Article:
) is an open-source framework mainly used for testing web applications. It enables the impersonation of users interacting with browsers such as Chrome, Firefox, Edge, or Opera in an automated manner. Nowadays, it is considered the de facto framework to develop end-to-end tests for web applications and supports a multi-million dollar industry [1
]. A recent study about software testing by Cerioli et al. identifies Selenium as the most valuable testing framework nowadays, followed by JUnit and Cucumber [2
Software ecosystems are collections of actors interacting with a shared market underpinned by a common technological background [3
]. Specifically, the Selenium ecosystem, target of the study, comprises the Selenium framework and other projects, libraries, and other actors. Selenium is a relevant testing framework due to the valuable contribution of its root projects (WebDriver, Grid, IDE), and for the contributions of a significant number of related projects and initiatives around them. This article presents the results of a descriptive survey carried out to analyze the status quo of Selenium and its ecosystem. A total of 72 participants from 24 countries completed this survey in 2019. The results reveal how practitioners use Selenium in terms of main features, test development, System Under Test (SUT), test infrastructure, testing frameworks, community, and personal experience. In light of the results, we provide some hints about future challenges around Selenium.
The remainder of this paper is structured as follows. Section 2
provides a comprehensive review of the main features of the Selenium family (WebDriver, Grid, and IDE) and the related work. Section 3
presents the design of the descriptive survey aimed to analyze the Selenium ecosystem. Section 4
presents the results of this survey, and then Section 5
provides a discussion and validity analysis of these results. Finally, Section 6
summarizes some conclusions and possible future directions for this piece of research.
Selenium was first released as open-source by Jason Huggins and Paul Hammant in 2004 while working in ThoughtWorks. They chose the name “Selenium” as a counterpoint to an existing testing framework developed by Hewlett-Packard called Mercury. In the opinion of Huggins, Selenium should be the testing framework that overcomes the limitations of Mercury. The idea behind the name is that “Selenium is a key mineral which protects the body from Mercury toxicity”.
Command: an action done in the browser. For example, opening a URL or clicking on a link.
Target: the locator which identifies the HTML element referred by the command. For example, the attribute id of a given element.
Value: data required by the command. For example, the text entered in a web form.
Huggins and Hammant introduced a scripting layer to Selenium Core, creating a new Selenium project called Remote Control (RC)
. As depicted in Figure 1
, first released in 2008. From a functional point of view, WebDriver is equivalent to RC, that is, it allows the control of browsers from scripts using different language bindings [4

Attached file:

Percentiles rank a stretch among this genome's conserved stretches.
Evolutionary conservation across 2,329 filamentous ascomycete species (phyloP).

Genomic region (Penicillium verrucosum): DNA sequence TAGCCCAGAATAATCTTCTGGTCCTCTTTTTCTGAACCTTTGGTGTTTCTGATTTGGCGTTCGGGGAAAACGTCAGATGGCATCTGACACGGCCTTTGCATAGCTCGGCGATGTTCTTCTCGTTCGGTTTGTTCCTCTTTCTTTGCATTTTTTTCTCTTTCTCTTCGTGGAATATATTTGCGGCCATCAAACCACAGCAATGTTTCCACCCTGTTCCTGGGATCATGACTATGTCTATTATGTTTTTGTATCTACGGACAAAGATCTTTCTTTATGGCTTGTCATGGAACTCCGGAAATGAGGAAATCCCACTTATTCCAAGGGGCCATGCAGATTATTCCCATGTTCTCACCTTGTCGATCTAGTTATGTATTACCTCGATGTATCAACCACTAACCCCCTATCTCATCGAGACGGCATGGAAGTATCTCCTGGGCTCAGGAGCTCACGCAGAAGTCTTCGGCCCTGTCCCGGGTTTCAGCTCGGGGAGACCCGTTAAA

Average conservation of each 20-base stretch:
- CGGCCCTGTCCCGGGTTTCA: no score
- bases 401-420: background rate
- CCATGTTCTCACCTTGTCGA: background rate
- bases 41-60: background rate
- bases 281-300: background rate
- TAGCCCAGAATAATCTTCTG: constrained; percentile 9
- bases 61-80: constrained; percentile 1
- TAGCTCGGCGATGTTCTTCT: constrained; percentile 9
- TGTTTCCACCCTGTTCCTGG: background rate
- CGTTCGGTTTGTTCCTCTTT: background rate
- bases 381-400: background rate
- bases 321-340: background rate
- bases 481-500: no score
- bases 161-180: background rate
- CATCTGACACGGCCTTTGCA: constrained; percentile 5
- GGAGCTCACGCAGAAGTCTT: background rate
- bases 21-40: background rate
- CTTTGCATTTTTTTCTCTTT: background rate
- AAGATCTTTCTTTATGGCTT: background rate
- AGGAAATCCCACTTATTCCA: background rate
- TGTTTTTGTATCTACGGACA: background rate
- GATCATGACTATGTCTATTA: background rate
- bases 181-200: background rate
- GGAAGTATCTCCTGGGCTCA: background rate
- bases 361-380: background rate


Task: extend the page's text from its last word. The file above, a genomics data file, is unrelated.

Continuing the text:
in Chrome or geckodriver
in Firefox (see Figure 1
b). The communication between the Selenium client and the driver is done with JSON messages over HTTP using the so-called JSON Wire Protocol. This mechanism, proposed initially by the Selenium team, has been standardized in the W3C WebDriver recommendation [5
]. Nowadays, Selenium WebDriver is also known as “Selenium 2”, while Selenium RC and Core are known as “Selenium 1”, and its use is discouraged in favor of WebDriver.
Another relevant project of the Selenium family is Selenium Grid
. Philippe Hanrigou developed this project in 2008. We can see it as an extension of Selenium WebDriver since it allows testers to drive web browsers hosted on remote machines in parallel. As illustrated in Figure 2
, there may be several nodes (each running on different operating systems and with different browsers) in the Selenium Grid architecture. The Selenium Hub is a server that keeps track of the nodes and proxies requests to them from Selenium scripts.
The last project of the Selenium portfolio is called the Selenium IDE
. In 2006, Shinya Kasatani wrapped the Selenium Core into a Firefox plugin called Selenium IDE. Selenium IDE provides the ability to record, edit, and playback Selenium scripts. As of version 55 of Firefox (released on 2017), the original Firefox plugin mechanism implemented in Firefox (based on XPI modules) migrated to the W3C Browser Extension specification [6
]. As a result, the Selenium IDE stopped working. To solve this problem, the Selenium team rewrote the IDE component as Chrome and Firefox extensions using the Browser Extensions API [6
]. Moreover, at the time of this writing, Selenium IDE is being ported to Electron. Electron is an open-source framework that allows the development of desktop applications based on Chromium and Node.js [7
2.1. Related Work